Why You Should Network
Your network is one of the best ways to job search, whether finding a new role or a vacant role in your current company. It’s all about who you know and not what you know. Many open jobs are unadvertised, and your network can help you uncover the hidden job market.
Beyond the job search, networking can boost your social wellbeing and professional confidence, open opportunities to exchange ideas with like-minded people and help you meet individuals at all professional levels.
Sometimes we can’t just hit the ground running. If you have a big networking event lined up, ask some colleagues or your current connections out for some coffee. Think of it as a warm-up exercise. Meeting up with people you already know shouldn’t cause too much stress, and it will be a great opportunity to brush off those social skills and maintain your current connections.
Have a goal
If you go into the event blind, you’ll most likely get overwhelmed. Instead, think about what you want to accomplish before your event. Set out some goals for yourself as a jumping-off point. When going to a networking event, you should have clear goals and intentions. Examples of goals might include introducing yourself to 10 new people or introducing two sets of colleagues you think will mesh well. Having a plan allows you to focus on the quality of your connections and not the quantity.
Acknowledge the elephant in the room
You’re probably not the only one feeling butterflies in your stomach. It’s been a long two years, and for many, this might be their first in-person event since pre-pandemic times. Don’t be afraid to admit you’re nervous or slightly uncomfortable. You’ll be surprised at how many “me too’s” you hear back. It’s a great way to break the ice, and once it’s all out in the open, you can move on to creating those new connections you set out to do.
Avoid too much ‘Me’ talk
Networking is all about building relationships, so avoid the mentality of wanting to be the most interesting or the most qualified in the room. Practice those active listening skills and try to dig into what is troubling people. When networking, you still want to talk about yourself but redirect it in the way of how you can help others.
Once you leave your event, be sure to follow up. Try to make this as natural as possible, and the conversation should flow. In a notebook or preferably the notes on your phone, compile all your new connections to avoid letting them slip through your fingers. When following up, try to stick to one method to keep your follow-up in one place. You can use LinkedIn, Facebook, email, text, whatever you choose, just stay consistent. Maintain your connections once you’ve made them, and that’s through the art of the follow-up.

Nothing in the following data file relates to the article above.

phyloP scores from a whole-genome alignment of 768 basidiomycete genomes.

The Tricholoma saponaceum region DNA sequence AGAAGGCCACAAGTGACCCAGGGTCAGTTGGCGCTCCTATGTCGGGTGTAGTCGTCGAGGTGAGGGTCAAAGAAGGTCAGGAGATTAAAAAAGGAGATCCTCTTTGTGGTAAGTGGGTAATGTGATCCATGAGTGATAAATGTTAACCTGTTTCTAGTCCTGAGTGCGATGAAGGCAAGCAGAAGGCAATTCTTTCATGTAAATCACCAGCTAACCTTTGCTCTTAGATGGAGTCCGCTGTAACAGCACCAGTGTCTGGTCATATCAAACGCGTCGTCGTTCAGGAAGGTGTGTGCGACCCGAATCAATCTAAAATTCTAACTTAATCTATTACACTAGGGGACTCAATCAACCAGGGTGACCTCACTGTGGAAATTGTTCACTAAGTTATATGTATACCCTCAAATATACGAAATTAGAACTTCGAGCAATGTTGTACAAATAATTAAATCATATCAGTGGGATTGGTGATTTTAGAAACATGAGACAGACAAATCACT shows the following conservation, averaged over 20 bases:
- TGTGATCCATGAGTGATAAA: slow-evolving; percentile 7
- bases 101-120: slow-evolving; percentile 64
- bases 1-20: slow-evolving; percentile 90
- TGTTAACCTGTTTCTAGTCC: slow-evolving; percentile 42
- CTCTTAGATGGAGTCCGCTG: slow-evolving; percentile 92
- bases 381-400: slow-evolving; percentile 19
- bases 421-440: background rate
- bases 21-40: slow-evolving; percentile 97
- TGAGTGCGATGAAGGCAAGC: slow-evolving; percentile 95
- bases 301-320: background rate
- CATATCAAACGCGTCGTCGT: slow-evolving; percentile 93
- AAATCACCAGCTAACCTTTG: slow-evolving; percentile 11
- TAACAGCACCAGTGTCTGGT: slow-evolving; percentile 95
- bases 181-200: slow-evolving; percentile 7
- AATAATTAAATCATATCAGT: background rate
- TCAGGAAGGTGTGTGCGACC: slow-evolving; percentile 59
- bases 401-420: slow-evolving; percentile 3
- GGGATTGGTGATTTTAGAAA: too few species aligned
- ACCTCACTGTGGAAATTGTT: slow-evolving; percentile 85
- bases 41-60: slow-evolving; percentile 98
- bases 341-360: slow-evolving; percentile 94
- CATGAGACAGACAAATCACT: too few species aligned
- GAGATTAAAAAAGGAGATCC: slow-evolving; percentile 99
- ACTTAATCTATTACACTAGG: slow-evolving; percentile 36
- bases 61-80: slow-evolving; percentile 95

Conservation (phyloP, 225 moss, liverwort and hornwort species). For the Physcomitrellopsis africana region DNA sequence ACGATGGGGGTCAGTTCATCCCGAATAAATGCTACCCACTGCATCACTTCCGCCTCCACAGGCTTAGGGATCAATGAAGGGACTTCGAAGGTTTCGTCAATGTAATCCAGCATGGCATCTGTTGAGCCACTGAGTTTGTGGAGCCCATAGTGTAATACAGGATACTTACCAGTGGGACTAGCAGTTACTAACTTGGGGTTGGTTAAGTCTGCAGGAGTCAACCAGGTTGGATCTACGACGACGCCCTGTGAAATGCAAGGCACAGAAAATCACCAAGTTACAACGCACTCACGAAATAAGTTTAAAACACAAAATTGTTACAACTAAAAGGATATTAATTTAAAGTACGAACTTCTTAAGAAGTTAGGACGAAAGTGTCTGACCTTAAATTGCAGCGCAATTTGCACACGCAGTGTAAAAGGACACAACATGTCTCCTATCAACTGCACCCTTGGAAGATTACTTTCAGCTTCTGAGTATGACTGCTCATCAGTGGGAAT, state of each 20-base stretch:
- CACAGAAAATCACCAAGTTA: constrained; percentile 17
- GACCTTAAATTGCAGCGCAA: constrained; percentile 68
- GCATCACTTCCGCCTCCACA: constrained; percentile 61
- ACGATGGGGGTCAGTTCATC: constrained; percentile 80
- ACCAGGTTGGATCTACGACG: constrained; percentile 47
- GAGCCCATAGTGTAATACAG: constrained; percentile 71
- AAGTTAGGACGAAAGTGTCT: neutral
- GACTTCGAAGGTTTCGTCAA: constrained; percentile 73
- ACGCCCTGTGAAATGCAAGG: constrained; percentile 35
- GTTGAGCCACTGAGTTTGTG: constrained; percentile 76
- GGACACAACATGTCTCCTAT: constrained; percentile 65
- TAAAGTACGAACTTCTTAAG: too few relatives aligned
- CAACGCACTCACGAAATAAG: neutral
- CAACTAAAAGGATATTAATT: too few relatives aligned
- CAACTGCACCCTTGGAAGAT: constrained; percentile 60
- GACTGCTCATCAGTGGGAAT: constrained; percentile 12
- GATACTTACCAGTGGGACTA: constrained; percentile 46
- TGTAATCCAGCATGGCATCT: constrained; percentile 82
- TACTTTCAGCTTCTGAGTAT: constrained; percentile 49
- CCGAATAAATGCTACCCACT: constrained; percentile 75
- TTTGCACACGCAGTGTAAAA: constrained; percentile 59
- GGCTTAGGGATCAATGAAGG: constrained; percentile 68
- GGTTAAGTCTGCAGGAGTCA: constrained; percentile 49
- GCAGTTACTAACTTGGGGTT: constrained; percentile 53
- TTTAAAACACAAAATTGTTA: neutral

Refine your online presence
First things first, you need a professional online presence. Clean up your LinkedIn profile and any other social media you plan to use. Upload a professional profile photo and provide a clear call to action in your summary section or profile bio. Regardless of what platform you choose, it must be evident that your profile is for professional use. If you have personal accounts, be aware of what you post and how you might be perceived. A quick solution is to change the privacy settings so only friends and followers can access these accounts.
Quality over quantity
Often people want to get to the 500+ connections status on LinkedIn. Just because you have gained many followers or ‘connections’ doesn’t mean they are genuinely part of your network. In other words, don’t add people just for the sake of adding someone.
The goal is to make meaningful relationships. Stay engaged online and foster these connections.
Be a resource to others
Your network connections can be an excellent source of advice and support. But this isn’t a one-way street. To avoid cutting ties with people, reciprocate this support. Stay engaged online. Share interesting articles you find or comment on a connections job update. If a connection has completed a project that’s inspired or helped you in some way, share it. It’s as simple as a click of a button!
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